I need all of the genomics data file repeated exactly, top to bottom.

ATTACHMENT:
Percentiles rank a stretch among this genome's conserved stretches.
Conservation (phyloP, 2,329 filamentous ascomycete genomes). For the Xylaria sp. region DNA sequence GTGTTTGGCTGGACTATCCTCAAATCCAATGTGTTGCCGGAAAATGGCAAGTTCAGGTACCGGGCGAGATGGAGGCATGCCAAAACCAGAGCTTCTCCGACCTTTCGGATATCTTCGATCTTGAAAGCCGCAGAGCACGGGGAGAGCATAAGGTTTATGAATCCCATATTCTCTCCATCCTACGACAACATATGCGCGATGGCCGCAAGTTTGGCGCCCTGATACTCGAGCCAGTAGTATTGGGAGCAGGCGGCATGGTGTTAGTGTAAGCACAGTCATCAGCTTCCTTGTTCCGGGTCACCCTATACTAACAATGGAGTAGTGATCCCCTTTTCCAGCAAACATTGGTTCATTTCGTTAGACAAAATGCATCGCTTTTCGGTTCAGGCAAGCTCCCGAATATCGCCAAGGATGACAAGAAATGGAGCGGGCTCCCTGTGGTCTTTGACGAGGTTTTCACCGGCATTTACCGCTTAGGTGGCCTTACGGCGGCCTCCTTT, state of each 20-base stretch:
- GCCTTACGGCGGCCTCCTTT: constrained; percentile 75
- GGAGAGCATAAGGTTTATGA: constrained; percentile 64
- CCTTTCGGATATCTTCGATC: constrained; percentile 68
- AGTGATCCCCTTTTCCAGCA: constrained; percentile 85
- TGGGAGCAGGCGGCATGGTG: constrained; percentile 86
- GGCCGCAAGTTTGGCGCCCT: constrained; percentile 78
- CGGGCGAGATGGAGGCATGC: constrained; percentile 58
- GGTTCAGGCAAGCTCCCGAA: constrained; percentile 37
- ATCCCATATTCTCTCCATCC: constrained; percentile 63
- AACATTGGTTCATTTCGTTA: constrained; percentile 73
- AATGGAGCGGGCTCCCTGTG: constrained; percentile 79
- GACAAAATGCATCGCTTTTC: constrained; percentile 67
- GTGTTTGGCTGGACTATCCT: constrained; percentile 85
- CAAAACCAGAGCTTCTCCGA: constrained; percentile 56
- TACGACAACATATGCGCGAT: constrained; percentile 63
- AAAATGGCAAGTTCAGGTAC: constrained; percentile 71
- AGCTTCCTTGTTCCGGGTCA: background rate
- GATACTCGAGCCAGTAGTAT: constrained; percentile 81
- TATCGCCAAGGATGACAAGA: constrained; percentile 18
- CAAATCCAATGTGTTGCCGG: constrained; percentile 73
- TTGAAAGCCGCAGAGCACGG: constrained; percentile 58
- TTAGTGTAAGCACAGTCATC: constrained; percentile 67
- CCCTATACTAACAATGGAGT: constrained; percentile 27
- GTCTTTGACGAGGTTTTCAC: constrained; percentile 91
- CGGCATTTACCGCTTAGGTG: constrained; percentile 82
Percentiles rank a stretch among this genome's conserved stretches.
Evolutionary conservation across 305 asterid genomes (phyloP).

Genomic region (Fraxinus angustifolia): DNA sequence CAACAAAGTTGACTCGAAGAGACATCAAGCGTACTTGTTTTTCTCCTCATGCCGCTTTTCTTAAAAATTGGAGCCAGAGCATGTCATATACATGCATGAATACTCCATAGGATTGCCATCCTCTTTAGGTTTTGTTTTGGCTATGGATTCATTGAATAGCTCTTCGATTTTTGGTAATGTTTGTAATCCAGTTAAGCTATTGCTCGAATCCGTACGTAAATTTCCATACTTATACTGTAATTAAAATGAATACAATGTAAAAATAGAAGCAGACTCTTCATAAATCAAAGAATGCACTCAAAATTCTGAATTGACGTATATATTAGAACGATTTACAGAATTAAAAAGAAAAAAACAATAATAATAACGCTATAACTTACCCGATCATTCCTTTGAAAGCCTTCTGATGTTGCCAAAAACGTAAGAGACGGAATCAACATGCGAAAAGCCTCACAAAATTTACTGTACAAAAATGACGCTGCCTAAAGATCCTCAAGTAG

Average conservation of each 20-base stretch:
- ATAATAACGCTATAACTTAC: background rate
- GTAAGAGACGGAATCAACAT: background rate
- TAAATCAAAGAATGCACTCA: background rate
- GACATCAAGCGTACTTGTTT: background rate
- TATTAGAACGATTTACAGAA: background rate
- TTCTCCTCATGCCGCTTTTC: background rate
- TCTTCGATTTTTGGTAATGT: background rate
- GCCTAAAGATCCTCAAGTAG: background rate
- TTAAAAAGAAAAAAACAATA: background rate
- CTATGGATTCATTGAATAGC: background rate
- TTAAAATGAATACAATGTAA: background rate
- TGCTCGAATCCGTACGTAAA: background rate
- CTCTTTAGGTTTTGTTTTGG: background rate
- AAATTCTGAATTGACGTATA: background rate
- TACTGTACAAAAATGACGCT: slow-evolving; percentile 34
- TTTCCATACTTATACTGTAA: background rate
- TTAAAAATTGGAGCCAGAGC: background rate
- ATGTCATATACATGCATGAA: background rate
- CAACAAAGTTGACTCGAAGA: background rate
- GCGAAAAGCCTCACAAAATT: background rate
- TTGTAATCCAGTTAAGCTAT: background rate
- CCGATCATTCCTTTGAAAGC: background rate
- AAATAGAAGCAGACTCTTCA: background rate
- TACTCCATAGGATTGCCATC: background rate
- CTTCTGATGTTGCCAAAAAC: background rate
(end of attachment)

Percentiles rank a stretch among this genome's conserved stretches.
Conservation (phyloP, 2,329 filamentous ascomycete genomes). For the Xylaria sp. region DNA sequence GTGTTTGGCTGGACTATCCTCAAATCCAATGTGTTGCCGGAAAATGGCAAGTTCAGGTACCGGGCGAGATGGAGGCATGCCAAAACCAGAGCTTCTCCGACCTTTCGGATATCTTCGATCTTGAAAGCCGCAGAGCACGGGGAGAGCATAAGGTTTATGAATCCCATATTCTCTCCATCCTACGACAACATATGCGCGATGGCCGCAAGTTTGGCGCCCTGATACTCGAGCCAGTAGTATTGGGAGCAGGCGGCATGGTGTTAGTGTAAGCACAGTCATCAGCTTCCTTGTTCCGGGTCACCCTATACTAACAATGGAGTAGTGATCCCCTTTTCCAGCAAACATTGGTTCATTTCGTTAGACAAAATGCATCGCTTTTCGGTTCAGGCAAGCTCCCGAATATCGCCAAGGATGACAAGAAATGGAGCGGGCTCCCTGTGGTCTTTGACGAGGTTTTCACCGGCATTTACCGCTTAGGTGGCCTTACGGCGGCCTCCTTT, state of each 20-base stretch:
- GCCTTACGGCGGCCTCCTTT: constrained; percentile 75
- GGAGAGCATAAGGTTTATGA: constrained; percentile 64
- CCTTTCGGATATCTTCGATC: constrained; percentile 68
- AGTGATCCCCTTTTCCAGCA: constrained; percentile 85
- TGGGAGCAGGCGGCATGGTG: constrained; percentile 86
- GGCCGCAAGTTTGGCGCCCT: constrained; percentile 78
- CGGGCGAGATGGAGGCATGC: constrained; percentile 58
- GGTTCAGGCAAGCTCCCGAA: constrained; percentile 37
- ATCCCATATTCTCTCCATCC: constrained; percentile 63
- AACATTGGTTCATTTCGTTA: constrained; percentile 73
- AATGGAGCGGGCTCCCTGTG: constrained; percentile 79
- GACAAAATGCATCGCTTTTC: constrained; percentile 67
- GTGTTTGGCTGGACTATCCT: constrained; percentile 85
- CAAAACCAGAGCTTCTCCGA: constrained; percentile 56
- TACGACAACATATGCGCGAT: constrained; percentile 63
- AAAATGGCAAGTTCAGGTAC: constrained; percentile 71
- AGCTTCCTTGTTCCGGGTCA: background rate
- GATACTCGAGCCAGTAGTAT: constrained; percentile 81
- TATCGCCAAGGATGACAAGA: constrained; percentile 18
- CAAATCCAATGTGTTGCCGG: constrained; percentile 73
- TTGAAAGCCGCAGAGCACGG: constrained; percentile 58
- TTAGTGTAAGCACAGTCATC: constrained; percentile 67
- CCCTATACTAACAATGGAGT: constrained; percentile 27
- GTCTTTGACGAGGTTTTCAC: constrained; percentile 91
- CGGCATTTACCGCTTAGGTG: constrained; percentile 82
Percentiles rank a stretch among this genome's conserved stretches.
Evolutionary conservation across 305 asterid genomes (phyloP).

Genomic region (Fraxinus angustifolia): DNA sequence CAACAAAGTTGACTCGAAGAGACATCAAGCGTACTTGTTTTTCTCCTCATGCCGCTTTTCTTAAAAATTGGAGCCAGAGCATGTCATATACATGCATGAATACTCCATAGGATTGCCATCCTCTTTAGGTTTTGTTTTGGCTATGGATTCATTGAATAGCTCTTCGATTTTTGGTAATGTTTGTAATCCAGTTAAGCTATTGCTCGAATCCGTACGTAAATTTCCATACTTATACTGTAATTAAAATGAATACAATGTAAAAATAGAAGCAGACTCTTCATAAATCAAAGAATGCACTCAAAATTCTGAATTGACGTATATATTAGAACGATTTACAGAATTAAAAAGAAAAAAACAATAATAATAACGCTATAACTTACCCGATCATTCCTTTGAAAGCCTTCTGATGTTGCCAAAAACGTAAGAGACGGAATCAACATGCGAAAAGCCTCACAAAATTTACTGTACAAAAATGACGCTGCCTAAAGATCCTCAAGTAG

Average conservation of each 20-base stretch:
- ATAATAACGCTATAACTTAC: background rate
- GTAAGAGACGGAATCAACAT: background rate
- TAAATCAAAGAATGCACTCA: background rate
- GACATCAAGCGTACTTGTTT: background rate
- TATTAGAACGATTTACAGAA: background rate
- TTCTCCTCATGCCGCTTTTC: background rate
- TCTTCGATTTTTGGTAATGT: background rate
- GCCTAAAGATCCTCAAGTAG: background rate
- TTAAAAAGAAAAAAACAATA: background rate
- CTATGGATTCATTGAATAGC: background rate
- TTAAAATGAATACAATGTAA: background rate
- TGCTCGAATCCGTACGTAAA: background rate
- CTCTTTAGGTTTTGTTTTGG: background rate
- AAATTCTGAATTGACGTATA: background rate
- TACTGTACAAAAATGACGCT: slow-evolving; percentile 34
- TTTCCATACTTATACTGTAA: background rate
- TTAAAAATTGGAGCCAGAGC: background rate
- ATGTCATATACATGCATGAA: background rate
- CAACAAAGTTGACTCGAAGA: background rate
- GCGAAAAGCCTCACAAAATT: background rate
- TTGTAATCCAGTTAAGCTAT: background rate
- CCGATCATTCCTTTGAAAGC: background rate
- AAATAGAAGCAGACTCTTCA: background rate
- TACTCCATAGGATTGCCATC: background rate
- CTTCTGATGTTGCCAAAAAC: background rate